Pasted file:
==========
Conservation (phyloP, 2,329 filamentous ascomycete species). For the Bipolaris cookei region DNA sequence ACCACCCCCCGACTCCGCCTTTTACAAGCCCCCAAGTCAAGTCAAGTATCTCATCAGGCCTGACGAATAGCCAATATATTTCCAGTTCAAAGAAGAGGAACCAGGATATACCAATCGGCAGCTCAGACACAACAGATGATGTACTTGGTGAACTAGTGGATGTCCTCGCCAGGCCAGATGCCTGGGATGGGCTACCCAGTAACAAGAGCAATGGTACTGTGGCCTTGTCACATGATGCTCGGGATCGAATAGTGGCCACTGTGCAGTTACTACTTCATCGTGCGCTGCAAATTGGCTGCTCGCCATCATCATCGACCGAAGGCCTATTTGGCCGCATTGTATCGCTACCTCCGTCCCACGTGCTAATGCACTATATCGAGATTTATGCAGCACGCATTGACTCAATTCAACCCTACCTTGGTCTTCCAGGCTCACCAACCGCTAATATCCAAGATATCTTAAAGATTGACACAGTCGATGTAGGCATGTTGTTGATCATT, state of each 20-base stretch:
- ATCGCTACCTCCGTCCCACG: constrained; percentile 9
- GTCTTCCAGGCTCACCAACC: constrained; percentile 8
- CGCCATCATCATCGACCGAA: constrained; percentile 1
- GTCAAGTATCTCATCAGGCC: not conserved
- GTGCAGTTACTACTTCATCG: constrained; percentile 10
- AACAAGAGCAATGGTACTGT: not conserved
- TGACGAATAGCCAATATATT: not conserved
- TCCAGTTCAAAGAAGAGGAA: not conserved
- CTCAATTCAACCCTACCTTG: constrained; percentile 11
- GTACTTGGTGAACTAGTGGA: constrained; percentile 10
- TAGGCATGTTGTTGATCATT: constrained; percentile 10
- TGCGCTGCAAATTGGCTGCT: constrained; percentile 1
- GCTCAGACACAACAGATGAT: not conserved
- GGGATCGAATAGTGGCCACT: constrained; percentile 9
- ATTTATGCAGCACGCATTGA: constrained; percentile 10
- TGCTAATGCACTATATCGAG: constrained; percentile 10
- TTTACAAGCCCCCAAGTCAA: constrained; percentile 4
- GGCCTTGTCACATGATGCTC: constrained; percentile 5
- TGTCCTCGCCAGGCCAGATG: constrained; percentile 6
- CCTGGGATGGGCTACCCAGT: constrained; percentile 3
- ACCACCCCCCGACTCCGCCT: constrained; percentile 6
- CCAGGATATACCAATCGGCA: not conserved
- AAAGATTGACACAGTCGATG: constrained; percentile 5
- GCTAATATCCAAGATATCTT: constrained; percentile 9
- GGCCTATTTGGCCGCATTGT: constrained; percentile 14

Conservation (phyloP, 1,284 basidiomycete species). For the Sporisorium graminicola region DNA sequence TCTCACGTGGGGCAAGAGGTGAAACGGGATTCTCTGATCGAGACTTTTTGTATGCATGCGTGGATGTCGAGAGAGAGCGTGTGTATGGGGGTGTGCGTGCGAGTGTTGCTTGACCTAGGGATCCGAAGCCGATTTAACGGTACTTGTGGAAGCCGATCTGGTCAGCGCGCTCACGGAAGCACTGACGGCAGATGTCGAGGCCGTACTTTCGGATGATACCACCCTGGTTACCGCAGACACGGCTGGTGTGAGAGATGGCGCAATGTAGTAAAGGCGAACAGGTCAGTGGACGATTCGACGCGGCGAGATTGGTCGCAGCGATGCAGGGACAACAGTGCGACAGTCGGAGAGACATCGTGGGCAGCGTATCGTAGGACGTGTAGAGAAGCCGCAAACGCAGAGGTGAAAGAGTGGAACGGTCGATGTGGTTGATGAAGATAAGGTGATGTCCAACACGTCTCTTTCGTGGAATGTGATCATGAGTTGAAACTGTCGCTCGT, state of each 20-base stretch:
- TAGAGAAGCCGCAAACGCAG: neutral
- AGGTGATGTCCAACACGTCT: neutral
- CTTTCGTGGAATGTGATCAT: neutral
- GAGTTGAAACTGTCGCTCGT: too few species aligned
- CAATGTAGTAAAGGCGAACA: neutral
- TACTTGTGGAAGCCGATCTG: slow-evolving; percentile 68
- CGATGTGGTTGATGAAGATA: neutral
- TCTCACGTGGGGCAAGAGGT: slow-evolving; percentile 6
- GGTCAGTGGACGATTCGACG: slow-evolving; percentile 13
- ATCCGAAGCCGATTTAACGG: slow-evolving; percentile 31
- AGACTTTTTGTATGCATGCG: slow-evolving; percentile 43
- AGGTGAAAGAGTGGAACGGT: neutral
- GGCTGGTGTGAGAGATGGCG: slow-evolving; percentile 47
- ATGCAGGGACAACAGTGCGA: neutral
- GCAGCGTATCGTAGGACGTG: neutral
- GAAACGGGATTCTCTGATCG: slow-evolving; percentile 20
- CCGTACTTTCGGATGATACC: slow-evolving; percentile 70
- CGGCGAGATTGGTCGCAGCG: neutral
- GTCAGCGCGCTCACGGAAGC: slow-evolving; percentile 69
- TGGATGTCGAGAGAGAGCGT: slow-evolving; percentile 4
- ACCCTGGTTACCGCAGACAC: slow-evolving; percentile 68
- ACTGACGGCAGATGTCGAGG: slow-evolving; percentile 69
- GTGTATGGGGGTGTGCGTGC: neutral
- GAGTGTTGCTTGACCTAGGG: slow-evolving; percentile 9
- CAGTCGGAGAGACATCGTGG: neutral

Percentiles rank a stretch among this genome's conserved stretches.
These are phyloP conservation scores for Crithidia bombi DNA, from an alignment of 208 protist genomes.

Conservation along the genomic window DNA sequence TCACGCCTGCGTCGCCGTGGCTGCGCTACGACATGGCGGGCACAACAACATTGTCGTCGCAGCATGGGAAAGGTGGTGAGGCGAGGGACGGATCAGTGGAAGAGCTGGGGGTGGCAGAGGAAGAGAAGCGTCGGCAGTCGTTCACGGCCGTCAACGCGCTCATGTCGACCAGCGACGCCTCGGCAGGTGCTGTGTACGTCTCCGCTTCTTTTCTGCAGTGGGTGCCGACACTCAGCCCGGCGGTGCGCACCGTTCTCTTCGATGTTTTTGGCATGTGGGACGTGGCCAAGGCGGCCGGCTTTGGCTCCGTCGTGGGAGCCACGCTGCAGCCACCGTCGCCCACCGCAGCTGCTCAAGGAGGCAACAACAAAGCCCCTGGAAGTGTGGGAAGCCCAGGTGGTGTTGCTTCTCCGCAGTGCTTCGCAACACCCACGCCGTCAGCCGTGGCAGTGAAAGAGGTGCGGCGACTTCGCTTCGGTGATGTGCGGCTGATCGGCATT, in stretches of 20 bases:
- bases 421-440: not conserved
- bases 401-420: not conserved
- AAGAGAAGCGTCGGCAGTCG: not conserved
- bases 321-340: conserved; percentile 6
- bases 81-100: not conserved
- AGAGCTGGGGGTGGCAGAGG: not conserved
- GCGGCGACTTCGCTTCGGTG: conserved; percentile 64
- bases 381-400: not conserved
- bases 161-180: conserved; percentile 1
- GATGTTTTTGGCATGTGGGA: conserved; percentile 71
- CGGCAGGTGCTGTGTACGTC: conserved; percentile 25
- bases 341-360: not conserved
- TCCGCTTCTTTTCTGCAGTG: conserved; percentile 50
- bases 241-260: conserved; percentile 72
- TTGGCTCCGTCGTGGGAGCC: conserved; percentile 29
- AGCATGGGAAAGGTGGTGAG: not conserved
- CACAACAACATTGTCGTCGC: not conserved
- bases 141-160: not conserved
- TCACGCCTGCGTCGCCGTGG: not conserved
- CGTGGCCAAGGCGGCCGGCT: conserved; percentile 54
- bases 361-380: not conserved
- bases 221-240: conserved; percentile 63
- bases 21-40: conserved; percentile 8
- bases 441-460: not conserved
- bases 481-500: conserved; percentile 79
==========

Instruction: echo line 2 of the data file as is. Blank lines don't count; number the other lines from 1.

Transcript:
- ATCGCTACCTCCGTCCCACG: constrained; percentile 9